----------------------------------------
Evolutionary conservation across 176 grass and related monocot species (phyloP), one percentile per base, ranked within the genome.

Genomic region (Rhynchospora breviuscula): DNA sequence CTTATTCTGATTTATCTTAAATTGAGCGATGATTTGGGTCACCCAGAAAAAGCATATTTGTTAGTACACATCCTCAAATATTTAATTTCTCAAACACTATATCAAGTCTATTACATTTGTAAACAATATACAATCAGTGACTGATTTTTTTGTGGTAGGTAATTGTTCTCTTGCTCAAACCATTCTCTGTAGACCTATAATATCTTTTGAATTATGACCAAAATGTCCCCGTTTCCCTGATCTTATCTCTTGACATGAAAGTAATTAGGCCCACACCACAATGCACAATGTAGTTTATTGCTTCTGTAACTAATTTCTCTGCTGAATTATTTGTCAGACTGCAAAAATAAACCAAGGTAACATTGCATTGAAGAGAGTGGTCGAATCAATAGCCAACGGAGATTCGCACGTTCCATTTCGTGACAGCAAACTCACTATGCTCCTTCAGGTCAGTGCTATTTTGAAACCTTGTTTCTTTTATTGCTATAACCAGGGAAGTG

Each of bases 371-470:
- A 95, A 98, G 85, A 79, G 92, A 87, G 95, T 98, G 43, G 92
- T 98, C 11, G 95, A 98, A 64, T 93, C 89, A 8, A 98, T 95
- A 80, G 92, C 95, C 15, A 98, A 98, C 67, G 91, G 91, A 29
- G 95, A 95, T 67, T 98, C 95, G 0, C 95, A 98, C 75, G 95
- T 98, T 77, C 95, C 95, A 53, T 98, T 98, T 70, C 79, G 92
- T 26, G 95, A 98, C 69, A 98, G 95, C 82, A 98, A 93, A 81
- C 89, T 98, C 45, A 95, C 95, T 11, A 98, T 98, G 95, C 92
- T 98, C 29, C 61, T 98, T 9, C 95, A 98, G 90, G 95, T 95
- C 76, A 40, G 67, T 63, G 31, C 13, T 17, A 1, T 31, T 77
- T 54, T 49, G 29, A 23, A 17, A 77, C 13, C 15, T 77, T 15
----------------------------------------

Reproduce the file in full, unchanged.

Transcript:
Evolutionary conservation across 176 grass and related monocot species (phyloP), one percentile per base, ranked within the genome.

Genomic region (Rhynchospora breviuscula): DNA sequence CTTATTCTGATTTATCTTAAATTGAGCGATGATTTGGGTCACCCAGAAAAAGCATATTTGTTAGTACACATCCTCAAATATTTAATTTCTCAAACACTATATCAAGTCTATTACATTTGTAAACAATATACAATCAGTGACTGATTTTTTTGTGGTAGGTAATTGTTCTCTTGCTCAAACCATTCTCTGTAGACCTATAATATCTTTTGAATTATGACCAAAATGTCCCCGTTTCCCTGATCTTATCTCTTGACATGAAAGTAATTAGGCCCACACCACAATGCACAATGTAGTTTATTGCTTCTGTAACTAATTTCTCTGCTGAATTATTTGTCAGACTGCAAAAATAAACCAAGGTAACATTGCATTGAAGAGAGTGGTCGAATCAATAGCCAACGGAGATTCGCACGTTCCATTTCGTGACAGCAAACTCACTATGCTCCTTCAGGTCAGTGCTATTTTGAAACCTTGTTTCTTTTATTGCTATAACCAGGGAAGTG

Each of bases 371-470:
- A 95, A 98, G 85, A 79, G 92, A 87, G 95, T 98, G 43, G 92
- T 98, C 11, G 95, A 98, A 64, T 93, C 89, A 8, A 98, T 95
- A 80, G 92, C 95, C 15, A 98, A 98, C 67, G 91, G 91, A 29
- G 95, A 95, T 67, T 98, C 95, G 0, C 95, A 98, C 75, G 95
- T 98, T 77, C 95, C 95, A 53, T 98, T 98, T 70, C 79, G 92
- T 26, G 95, A 98, C 69, A 98, G 95, C 82, A 98, A 93, A 81
- C 89, T 98, C 45, A 95, C 95, T 11, A 98, T 98, G 95, C 92
- T 98, C 29, C 61, T 98, T 9, C 95, A 98, G 90, G 95, T 95
- C 76, A 40, G 67, T 63, G 31, C 13, T 17, A 1, T 31, T 77
- T 54, T 49, G 29, A 23, A 17, A 77, C 13, C 15, T 77, T 15